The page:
Blog Post

Healthcare Upside/Down: The Importance of Convenience in Healthcare

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ECG’s radio show and podcast, Healthcare Upside Down, offers unfiltered perspectives on what’s working in US healthcare and what’s not. Hosted by ECG principal Dr. Nick van Terheyden, each episode features guest panelists who explore the upsides and downsides of healthcare in the US—and how to make the system work for everyone.

We all appreciate convenience. When we’re trying to obtain a product, service, or resource, we tend to look for the path of least resistance. Why call a restaurant for a reservation when you can make one online? Why drive to a store to buy something when you can have the same item delivered to your doorstep (less expensively, and maybe even on the same day)?

Joining us on episode 53 of Healthcare Upside Down is Katie Main, MD, an emergency room physician who is volunteering with a nongovernmental organization (NGO) in rural Liberia.

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But as it concerns US healthcare, that same level of convenience mostly remains nonexistent. Accessing care is filled with lots of steps, a host of forms to be filled out (often more than once), and usually long waits. Ease and efficiency continue to elude us.

Then again, our inconveniences in the US are minor compared to those in other parts of the world. In rural Liberia, in West Africa, getting to a healthcare facility may involve a long trek—on the back of a motorcycle, if you can find one and can afford it.

But as Katie Main, MD, explains, there are also lessons we can learn from Liberia. Dr. Main has been volunteering in rural Liberia with an NGO. On episode 53 of Healthcare Upside Down, she shares some of her experiences in the field, describes the life-changing impact of portable ultrasounds, and talks about removing barriers to care—wherever care occurs. Below are a few excerpts.

Healthcare in rural Liberia.

“Coming from a US background, I’m used to having my physician at my fingertips. I can write them an email, and they can say, ‘Come to the office.’ That mindset doesn’t really exist here. For a long time in Liberian history, they’ve been struggling with infrastructure—from a variety of different standpoints, but predominantly in healthcare, due to their civil war, an Ebola outbreak, and then subsequently, the COVID-19 outbreak. So healthcare infrastructure, as we think about it—clinics, ERs, operating rooms—[they’re] still building it, especially in more rural areas of the country. A lot of patients require multiple hours on a motorcycle, or walking on dirt roads, to get to healthcare facilities. So every time we as providers see them, it’s a huge opportunity to connect them with resources and figure out what we can do to support them. We’re still building a lot of infrastructure here; the Liberians are very hardworking and dedicated people, and it’s been a privilege to work with them, but it’s still growing.”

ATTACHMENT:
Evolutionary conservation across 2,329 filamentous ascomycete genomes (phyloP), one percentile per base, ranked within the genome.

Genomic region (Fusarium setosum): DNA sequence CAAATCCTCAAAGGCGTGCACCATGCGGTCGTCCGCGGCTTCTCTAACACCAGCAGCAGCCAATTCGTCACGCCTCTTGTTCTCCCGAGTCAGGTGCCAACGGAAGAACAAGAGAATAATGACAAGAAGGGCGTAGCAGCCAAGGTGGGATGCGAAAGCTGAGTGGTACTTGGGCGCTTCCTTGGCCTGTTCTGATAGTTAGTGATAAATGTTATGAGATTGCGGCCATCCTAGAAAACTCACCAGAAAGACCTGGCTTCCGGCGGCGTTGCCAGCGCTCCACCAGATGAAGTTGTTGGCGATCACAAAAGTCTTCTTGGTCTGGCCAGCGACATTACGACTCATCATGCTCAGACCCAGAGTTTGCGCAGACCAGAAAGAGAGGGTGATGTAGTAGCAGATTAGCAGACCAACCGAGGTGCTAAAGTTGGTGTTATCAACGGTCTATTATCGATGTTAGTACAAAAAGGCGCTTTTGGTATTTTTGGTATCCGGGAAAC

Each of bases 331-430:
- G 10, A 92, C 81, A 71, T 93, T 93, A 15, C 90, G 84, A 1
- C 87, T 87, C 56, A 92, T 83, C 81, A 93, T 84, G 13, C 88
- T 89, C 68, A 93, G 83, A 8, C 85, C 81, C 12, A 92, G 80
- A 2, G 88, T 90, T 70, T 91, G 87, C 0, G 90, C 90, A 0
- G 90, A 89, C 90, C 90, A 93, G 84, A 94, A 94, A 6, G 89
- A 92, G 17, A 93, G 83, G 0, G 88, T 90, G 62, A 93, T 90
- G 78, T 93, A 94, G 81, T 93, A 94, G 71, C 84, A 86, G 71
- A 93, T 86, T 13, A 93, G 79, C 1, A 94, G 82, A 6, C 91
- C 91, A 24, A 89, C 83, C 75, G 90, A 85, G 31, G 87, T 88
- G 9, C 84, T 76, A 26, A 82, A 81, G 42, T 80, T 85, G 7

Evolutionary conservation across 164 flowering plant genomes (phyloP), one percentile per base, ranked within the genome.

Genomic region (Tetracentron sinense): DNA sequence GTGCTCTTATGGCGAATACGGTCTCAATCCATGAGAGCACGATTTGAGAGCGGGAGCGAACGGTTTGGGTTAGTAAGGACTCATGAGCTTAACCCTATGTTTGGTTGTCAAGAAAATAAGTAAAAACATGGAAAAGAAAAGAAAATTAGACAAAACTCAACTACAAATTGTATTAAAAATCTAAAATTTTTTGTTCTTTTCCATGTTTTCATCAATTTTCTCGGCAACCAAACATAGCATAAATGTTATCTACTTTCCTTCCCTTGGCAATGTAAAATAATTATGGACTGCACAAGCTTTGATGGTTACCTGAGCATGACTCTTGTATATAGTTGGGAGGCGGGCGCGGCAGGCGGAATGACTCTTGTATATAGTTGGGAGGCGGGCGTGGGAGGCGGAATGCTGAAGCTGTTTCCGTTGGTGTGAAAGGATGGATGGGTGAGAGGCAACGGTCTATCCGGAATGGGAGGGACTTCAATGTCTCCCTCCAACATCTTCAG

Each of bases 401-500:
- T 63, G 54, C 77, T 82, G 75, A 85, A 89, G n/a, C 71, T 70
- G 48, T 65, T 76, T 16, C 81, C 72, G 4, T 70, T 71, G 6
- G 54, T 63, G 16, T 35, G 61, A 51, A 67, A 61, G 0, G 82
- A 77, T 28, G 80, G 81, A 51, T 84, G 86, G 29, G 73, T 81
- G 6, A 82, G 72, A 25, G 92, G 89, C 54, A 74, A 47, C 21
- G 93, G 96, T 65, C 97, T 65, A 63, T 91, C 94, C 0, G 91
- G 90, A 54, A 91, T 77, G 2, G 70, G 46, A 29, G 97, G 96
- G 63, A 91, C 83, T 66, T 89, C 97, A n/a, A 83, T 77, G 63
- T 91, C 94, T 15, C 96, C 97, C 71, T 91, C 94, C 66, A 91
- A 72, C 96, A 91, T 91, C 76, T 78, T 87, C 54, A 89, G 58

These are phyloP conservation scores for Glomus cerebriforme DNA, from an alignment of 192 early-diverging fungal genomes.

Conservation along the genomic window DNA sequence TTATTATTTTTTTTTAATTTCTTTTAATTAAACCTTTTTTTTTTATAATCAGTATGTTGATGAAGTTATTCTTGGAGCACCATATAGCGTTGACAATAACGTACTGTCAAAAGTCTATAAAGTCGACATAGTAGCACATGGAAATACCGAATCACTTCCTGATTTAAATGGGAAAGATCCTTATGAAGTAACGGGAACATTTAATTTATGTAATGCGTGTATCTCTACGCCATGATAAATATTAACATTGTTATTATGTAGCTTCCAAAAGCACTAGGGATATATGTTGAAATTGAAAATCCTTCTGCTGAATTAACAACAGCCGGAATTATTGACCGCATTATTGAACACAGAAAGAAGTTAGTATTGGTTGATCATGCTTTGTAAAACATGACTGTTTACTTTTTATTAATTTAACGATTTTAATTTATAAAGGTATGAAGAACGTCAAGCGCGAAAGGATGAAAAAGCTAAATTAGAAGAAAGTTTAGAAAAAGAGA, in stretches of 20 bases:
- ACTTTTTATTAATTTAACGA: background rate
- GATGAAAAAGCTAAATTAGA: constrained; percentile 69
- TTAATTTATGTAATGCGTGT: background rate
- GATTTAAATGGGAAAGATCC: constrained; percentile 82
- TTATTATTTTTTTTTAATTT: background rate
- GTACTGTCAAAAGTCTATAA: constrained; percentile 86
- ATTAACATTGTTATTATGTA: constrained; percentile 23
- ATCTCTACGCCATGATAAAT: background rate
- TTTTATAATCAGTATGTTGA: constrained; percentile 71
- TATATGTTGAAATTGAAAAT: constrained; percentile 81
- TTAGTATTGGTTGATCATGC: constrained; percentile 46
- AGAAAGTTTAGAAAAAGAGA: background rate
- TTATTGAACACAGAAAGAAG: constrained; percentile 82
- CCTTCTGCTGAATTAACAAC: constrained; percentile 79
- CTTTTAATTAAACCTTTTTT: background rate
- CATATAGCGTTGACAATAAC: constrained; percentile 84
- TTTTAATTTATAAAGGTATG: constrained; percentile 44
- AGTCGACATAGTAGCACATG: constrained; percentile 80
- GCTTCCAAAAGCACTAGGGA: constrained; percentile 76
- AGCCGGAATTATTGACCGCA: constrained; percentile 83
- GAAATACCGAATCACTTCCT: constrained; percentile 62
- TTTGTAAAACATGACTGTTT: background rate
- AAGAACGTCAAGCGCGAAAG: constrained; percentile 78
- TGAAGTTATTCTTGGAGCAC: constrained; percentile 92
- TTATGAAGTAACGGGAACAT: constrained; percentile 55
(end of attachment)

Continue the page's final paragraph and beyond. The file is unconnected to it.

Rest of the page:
Building infrastructure and trust.

“From my time here, I’ve come to learn that the healthcare infrastructure was a little bit stronger prior to the Civil War and the Ebola outbreak, but subsequently, things have really broken down. And so a lot of people, especially people in their 30s and 40s, have not grown up with that same infrastructure that we’re [accustomed] to, and they’re used to relying on more traditional methods of healing. Changing that mindset to say, ‘Maybe I do need to see a provider in order to get my condition treated,’ is a bit novel for a lot of Liberians, and the concept of seeking care at a clinic is still growing. Continuing to follow up and build that trust, that relationship with a provider, is good.”

Using technology to improve convenience—and relationships.

“One of the tools that I’ve had the privilege of using here is a portable ultrasound machine. It can be super helpful at the bedside. And honestly, the patients are really grateful because it means they don’t need to travel for another day for another visit to get that ultrasound done by a different provider. It’s potentially saving time and money for the patients. And again, you’re still building that trust in the system. If you’re able to show that you’re there for them and want to get a better sense of what’s going on, they’re more interested in coming back to see you or see somebody else on the team. I think access to education and to these kinds of easy-to-use, portable technologies like ultrasound can be a huge change for a lot of communities. The potential benefits are unlimited.”

On the podcast, Dr. Main talks more about establishing trust with patients and using technology to expand access to care.

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Edited by: Matt Maslin